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Weather Conditions and Sea Swimming

The British weather is famous for being highly changeable. Even in the summer the weather can change day by day, sometimes hour by hour, sometimes fitting four seasons into one day.

When you are in a coastal environment, just as in the mountains, this is even more of a consideration and is highly applicable to the activity of sea swimming as the weather plays a major part in your whole sea swimming experience.

Sea swimming in foul weather takes nerve
Sea fog can come in fast, changing the swimming conditions in an instant

This applies not only to the obvious ways such as the sea conditions, but also the period leading up to your entry to the water and after your swim.

'There's no such thing as bad weather only bad preparation & clothing'. This is especially true when you are taking the decision to enter the ocean environment and especially as water will dissipate heat from your body much faster than the air.

The advice is generally to plan for the worst, even if the weather looks glorious we would still advise taking winter clothing compressed into a dry bag along with all of your other swimming kit. Hopefully you will not need it but if you do, and you do not have it, then you will have a completely miserable experience.

You can see a full list of the recommended kit on this page but in summary fleeces, thick socks, hats and the very versatile and excellent dryrobe are all good choices. Even on a nice day if the wind is blowing, getting into a dryrobe is a nice experience when you get changed after your swim.

By the nature of sea swimming your wetsuit will likely not be much thicker than 2 or 3 mm. In the winter months and into the spring, the water will be cold, average in less than 10 degrees. Many sea swimmers for this reason wear a rash vest of some kind under the swimming wetsuit, although these are not really designed to give warmth so we suspect a lot of it is psychological! There are options to wear a neoprene vest under your wetsuit which would certainly provide more in the way of warmth in the water.

The other thing to bear in mind is not only the air and water temperature but the sea conditions.

Waves are caused by the effect of wind on the water. Basically stronger wind means higher waves.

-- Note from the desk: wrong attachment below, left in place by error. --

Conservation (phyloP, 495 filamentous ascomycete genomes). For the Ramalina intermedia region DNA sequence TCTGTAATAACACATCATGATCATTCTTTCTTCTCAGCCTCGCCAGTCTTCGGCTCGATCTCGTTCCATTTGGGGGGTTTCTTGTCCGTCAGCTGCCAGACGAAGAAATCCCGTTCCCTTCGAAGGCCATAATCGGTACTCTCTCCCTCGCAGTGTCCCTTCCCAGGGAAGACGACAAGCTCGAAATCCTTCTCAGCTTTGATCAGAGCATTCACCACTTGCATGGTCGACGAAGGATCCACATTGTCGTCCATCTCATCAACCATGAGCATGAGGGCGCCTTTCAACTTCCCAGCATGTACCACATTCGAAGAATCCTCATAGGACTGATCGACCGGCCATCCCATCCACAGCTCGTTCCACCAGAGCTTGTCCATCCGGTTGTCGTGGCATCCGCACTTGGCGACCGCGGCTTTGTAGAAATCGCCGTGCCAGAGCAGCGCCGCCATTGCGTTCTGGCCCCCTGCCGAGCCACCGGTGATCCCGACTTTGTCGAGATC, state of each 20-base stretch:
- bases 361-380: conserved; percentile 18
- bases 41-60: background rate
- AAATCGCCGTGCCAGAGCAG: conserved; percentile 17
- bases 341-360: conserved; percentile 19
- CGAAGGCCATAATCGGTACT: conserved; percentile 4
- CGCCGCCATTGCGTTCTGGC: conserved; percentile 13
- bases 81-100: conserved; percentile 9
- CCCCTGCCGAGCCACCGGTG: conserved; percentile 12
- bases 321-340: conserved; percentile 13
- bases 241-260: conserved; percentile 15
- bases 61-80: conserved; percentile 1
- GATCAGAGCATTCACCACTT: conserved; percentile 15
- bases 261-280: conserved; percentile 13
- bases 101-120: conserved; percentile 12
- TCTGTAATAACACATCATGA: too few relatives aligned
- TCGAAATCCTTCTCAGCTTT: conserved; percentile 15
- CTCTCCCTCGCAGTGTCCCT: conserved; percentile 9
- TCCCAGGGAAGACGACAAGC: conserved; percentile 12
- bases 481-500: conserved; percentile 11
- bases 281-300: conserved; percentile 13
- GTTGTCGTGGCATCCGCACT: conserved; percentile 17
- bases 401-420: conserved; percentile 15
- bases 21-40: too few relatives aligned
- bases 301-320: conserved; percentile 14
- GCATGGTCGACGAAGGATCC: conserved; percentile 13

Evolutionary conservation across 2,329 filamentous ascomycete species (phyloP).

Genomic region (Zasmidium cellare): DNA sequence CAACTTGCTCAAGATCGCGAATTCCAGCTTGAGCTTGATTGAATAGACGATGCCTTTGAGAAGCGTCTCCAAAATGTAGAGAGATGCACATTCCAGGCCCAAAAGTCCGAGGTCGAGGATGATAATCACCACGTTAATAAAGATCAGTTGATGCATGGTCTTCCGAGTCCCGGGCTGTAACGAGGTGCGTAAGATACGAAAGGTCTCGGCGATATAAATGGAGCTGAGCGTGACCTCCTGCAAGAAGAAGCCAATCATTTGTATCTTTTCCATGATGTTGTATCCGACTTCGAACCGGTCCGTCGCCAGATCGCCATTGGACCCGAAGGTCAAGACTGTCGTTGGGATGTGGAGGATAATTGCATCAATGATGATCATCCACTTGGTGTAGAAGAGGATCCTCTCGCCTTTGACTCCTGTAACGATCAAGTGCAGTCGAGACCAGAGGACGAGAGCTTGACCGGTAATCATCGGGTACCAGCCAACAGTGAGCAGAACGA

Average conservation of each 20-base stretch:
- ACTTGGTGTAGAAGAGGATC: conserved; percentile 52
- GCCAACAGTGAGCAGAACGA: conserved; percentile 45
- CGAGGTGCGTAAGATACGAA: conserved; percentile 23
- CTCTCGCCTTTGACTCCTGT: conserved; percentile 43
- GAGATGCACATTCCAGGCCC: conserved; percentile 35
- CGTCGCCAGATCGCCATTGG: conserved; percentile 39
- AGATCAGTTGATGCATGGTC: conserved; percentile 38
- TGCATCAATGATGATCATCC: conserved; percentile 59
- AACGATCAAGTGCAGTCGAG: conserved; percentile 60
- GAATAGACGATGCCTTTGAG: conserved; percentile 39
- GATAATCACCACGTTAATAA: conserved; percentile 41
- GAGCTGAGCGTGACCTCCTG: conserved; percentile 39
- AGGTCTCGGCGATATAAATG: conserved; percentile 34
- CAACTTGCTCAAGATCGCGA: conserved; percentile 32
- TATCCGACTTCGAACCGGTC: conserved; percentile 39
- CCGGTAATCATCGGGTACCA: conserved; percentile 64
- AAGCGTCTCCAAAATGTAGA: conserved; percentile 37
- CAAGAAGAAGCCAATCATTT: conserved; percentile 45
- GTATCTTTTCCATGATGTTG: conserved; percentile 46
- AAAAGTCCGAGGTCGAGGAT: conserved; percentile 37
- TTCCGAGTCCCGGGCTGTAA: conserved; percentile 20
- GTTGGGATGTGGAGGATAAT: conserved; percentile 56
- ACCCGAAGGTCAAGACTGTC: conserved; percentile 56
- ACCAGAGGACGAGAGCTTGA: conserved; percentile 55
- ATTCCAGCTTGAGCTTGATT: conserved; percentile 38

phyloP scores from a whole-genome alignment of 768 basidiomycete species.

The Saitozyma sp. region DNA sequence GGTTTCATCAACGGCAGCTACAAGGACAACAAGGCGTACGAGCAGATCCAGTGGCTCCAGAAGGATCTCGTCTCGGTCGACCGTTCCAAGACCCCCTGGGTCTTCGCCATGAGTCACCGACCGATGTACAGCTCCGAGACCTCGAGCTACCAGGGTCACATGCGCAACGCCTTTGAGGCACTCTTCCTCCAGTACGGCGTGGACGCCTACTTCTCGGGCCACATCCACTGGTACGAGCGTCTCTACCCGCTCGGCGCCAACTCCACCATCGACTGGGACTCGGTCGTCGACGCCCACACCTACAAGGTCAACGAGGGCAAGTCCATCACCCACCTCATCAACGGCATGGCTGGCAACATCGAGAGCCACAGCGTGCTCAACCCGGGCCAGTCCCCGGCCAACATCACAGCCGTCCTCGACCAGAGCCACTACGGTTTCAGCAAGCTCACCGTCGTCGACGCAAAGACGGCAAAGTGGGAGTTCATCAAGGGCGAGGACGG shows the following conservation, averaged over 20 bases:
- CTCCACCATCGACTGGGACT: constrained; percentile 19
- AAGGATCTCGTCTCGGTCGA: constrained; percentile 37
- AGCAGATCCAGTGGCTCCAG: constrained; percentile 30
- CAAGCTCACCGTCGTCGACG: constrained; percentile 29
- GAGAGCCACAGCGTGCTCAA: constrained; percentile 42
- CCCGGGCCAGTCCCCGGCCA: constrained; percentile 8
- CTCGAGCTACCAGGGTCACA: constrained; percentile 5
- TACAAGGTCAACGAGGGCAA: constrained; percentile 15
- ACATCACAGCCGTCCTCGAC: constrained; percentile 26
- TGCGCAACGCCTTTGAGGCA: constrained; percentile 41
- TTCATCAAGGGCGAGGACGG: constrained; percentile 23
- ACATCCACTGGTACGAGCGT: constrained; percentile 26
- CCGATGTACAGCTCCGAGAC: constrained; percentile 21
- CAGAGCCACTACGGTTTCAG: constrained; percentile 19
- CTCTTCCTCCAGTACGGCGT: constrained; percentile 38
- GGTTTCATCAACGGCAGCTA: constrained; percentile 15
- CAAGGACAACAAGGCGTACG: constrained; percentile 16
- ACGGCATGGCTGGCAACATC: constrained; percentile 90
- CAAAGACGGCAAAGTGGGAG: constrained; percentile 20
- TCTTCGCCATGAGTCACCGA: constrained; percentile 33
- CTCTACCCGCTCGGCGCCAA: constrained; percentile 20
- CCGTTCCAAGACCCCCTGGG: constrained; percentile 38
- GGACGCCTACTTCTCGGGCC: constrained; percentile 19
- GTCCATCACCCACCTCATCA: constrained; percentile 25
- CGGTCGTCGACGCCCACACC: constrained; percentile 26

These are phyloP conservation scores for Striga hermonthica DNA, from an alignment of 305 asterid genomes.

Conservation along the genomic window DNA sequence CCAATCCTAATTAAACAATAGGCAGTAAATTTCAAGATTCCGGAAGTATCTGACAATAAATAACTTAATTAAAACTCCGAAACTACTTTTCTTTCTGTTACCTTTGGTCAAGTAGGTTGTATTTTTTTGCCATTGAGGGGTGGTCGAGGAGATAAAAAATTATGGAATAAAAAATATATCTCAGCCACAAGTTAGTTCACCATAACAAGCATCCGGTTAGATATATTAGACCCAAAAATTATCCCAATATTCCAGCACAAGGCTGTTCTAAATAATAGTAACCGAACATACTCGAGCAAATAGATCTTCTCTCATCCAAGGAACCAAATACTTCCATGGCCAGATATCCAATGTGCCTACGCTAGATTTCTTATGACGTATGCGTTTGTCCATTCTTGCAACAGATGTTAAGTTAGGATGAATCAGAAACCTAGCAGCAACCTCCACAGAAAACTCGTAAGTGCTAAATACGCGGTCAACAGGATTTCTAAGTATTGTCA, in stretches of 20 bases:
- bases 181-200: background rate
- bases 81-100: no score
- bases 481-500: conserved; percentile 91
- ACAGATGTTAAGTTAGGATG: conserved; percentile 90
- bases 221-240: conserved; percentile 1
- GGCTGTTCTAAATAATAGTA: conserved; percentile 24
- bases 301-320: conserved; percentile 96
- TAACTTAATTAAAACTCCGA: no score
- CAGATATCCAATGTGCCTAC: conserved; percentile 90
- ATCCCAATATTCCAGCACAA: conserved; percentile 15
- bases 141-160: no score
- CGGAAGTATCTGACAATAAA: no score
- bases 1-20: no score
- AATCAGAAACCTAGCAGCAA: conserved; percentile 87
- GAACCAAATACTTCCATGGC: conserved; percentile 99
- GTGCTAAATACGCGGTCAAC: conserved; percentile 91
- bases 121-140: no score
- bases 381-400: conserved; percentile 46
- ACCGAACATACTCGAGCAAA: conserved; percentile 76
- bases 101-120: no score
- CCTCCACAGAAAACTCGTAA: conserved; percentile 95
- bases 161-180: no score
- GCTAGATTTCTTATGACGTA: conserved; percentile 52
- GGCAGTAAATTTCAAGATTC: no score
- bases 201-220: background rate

With this in mind it is important to pay attention to the current weather conditions and also the forecast for the next 24 hours. Check the local news in the region you are swimming, tune into the local radio stations. Also, use the likes of Magic Seaweed, an excellent app/website that has detailed information on swells/waves, wind and tides. You can download this for Android or iPhone for free, simply search for 'magic seaweed'.

Safety is of paramount importance so some of the advanced swims are subject to change or cancellation at short notice due to adverse weather conditions, which affect the sea swimming conditions and your experience.

There are plenty of other options if this happens as many of our sea swimming locations have been chosen for their calmer environment, so you can opt for another route. If the weather does change halfway through your swim the key is to not panic. Accept it. Experience it. Learn from it.

Seas can get very rough during the winter storms
Sea swimming in rough seas takes nerve but is very exciting

In fact swimming in all weather conditions is a great way to improve your overall open water swimming skills as well as confidence because you are less likely to be stressed and panic if the weather does not play ball on your race day, or during future open water swimming activities. And it must be said swimming in the winter when the winter swells rolling is really exciting experience.

Those who opt to train or swim only on the finest days and in the best sea conditions will have difficulties if they are swimming and the weather or the sea conditions take a turn for the worse.

If the wind picks up and the waves get bigger, start practicing your bilateral breathing so that you can learn how to breathe away from the waves and on the other hand practice your timing so that you can check the incoming waves before they roll over you.

Arm positioning and sighting also play an important role when the weather turns, you can check out our swimming tips blog for more tips and tricks on all of this, we're constantly adding tips to our blog so remember to keep checking in from time to time!

On the other hand bad weather is it not only the only consideration. In the UK we do sometimes see a bit of sun! When we do get bouts of high pressure the sun can get quite fierce, so with this in mind the obvious recommendation is for plenty of sun cream and hydration before and after your swim. Avoid alcohol at any time before your swim.

We would also recommend some dark and/or polarised swim goggles as this will help with the glare of the sun on the sea which can be quite blinding.

In conclusion, the best thing for bad weather is to prepare for it in terms of training and equipment; just as the old saying goes but we would add a bit more to it:

'There's no such thing as bad weather only bad clothing, bad preparation, and lack of experience'.

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